In terms of the public eye, Bitcoin isn’t even close to the level of meme that Dogecoin is. Due to Dogecoin’s meme background, institutional investors are much less likely to invest significant funds into Dogecoin. Instead, high-value investors are sure to lean toward Bitcoin, a cryptocurrency that has been earning its existence since its inception. 

Every time a Dogecoin block is mined, the miner receives 10,000 DOGE. Mathematically, it means 10,000 Dogecoin is released into the network every minute, consistently devaluing the asset over time. Dogecoin’s consistent devaluation is exactly what Markus and Palmer wanted. The two Dogecoin developers created unlimited amounts of Dogecoin, meaning it shouldn’t be valuable due to a lack of scarcity. Bitcoin, on the other hand, is inflation-resistant. Bitcoin’s hard capitalization of 21 million tokens paired with its ever-lowering rate of release should mean a constant increase in Bitcoin’s value, similar to gold. Scarcity and demand tend to result in high long-term value.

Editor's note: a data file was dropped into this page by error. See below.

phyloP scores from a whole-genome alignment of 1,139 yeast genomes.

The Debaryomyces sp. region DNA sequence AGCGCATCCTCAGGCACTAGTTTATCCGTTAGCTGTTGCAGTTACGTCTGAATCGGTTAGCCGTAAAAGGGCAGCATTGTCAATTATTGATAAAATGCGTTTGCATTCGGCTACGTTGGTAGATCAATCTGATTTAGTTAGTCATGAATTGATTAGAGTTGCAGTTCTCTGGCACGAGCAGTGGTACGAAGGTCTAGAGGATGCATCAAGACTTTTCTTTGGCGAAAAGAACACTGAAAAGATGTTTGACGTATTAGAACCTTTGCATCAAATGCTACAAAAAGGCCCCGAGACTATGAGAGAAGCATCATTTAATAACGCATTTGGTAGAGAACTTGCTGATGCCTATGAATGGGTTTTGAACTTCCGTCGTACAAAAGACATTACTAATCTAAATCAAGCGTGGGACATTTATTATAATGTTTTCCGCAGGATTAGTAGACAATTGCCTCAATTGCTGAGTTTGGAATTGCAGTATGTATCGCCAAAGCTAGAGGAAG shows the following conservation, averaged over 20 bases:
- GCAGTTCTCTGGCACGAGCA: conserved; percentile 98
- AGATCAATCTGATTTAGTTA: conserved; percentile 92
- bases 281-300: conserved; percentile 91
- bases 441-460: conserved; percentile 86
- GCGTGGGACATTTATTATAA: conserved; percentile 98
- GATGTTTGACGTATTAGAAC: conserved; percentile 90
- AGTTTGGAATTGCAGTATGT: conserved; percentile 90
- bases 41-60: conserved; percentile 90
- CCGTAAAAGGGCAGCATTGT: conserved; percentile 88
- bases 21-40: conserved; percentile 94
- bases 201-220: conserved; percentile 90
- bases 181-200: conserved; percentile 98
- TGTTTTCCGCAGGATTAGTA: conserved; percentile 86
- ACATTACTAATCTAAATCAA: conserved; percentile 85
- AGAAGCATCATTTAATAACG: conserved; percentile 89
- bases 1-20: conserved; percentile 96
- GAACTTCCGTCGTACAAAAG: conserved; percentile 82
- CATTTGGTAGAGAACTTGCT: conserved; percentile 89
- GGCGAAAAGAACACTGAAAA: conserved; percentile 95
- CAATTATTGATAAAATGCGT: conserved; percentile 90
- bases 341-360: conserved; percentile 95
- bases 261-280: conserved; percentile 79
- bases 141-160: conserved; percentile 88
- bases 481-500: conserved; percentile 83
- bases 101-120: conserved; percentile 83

Enthusiasts argue whether Bitcoin is meant to be an alternative form of cash or a store of value. If Bitcoin ends up as a store of value, that would leave the alternative cash moniker open for another cryptocurrency to take over. Based on popularity, the cryptocurrency taking up alternative cash would be Litecoin or another project with more legitimacy and mindshare than Dogecoin. All of this is to say that, even if Bitcoin were to be removed as a Dogecoin competitor, other cryptocurrencies still do what Dogecoin does much better.

Bitcoin vs Dogecoin: Which one is right for you?

Considering that both Bitcoin and Dogecoin have their pros and cons, there’s no definitive answer for which is best. However, there is certainly an answer for whether Bitcoin or Dogecoin is right for you.